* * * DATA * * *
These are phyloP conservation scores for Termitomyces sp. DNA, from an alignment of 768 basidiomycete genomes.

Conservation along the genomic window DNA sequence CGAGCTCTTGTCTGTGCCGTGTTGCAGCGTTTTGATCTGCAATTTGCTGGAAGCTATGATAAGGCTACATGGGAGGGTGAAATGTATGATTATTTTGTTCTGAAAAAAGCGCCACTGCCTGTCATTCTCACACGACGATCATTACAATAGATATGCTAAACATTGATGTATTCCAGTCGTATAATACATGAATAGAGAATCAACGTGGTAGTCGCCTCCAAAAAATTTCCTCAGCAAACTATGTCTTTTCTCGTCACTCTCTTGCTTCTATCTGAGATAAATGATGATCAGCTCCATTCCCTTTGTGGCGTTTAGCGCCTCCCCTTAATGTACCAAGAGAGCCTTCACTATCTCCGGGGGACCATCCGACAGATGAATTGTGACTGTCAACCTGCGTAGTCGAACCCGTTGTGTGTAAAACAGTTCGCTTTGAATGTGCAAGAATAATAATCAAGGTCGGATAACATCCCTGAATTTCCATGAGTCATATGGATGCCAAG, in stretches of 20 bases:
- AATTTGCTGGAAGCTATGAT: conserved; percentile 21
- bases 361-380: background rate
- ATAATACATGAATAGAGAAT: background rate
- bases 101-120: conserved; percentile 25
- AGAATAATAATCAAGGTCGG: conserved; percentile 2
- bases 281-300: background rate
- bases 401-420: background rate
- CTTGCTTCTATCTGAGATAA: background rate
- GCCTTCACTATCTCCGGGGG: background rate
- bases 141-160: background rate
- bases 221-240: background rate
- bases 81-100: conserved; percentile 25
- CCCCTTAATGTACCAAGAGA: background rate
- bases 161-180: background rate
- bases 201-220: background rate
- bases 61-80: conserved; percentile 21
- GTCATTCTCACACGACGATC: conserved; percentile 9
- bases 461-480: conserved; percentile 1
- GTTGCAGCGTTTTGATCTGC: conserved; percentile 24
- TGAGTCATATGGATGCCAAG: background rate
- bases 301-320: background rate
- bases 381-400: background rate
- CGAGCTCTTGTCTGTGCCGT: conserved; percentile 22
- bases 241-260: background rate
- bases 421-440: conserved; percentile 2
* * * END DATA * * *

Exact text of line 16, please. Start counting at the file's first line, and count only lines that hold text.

- bases 161-180: background rate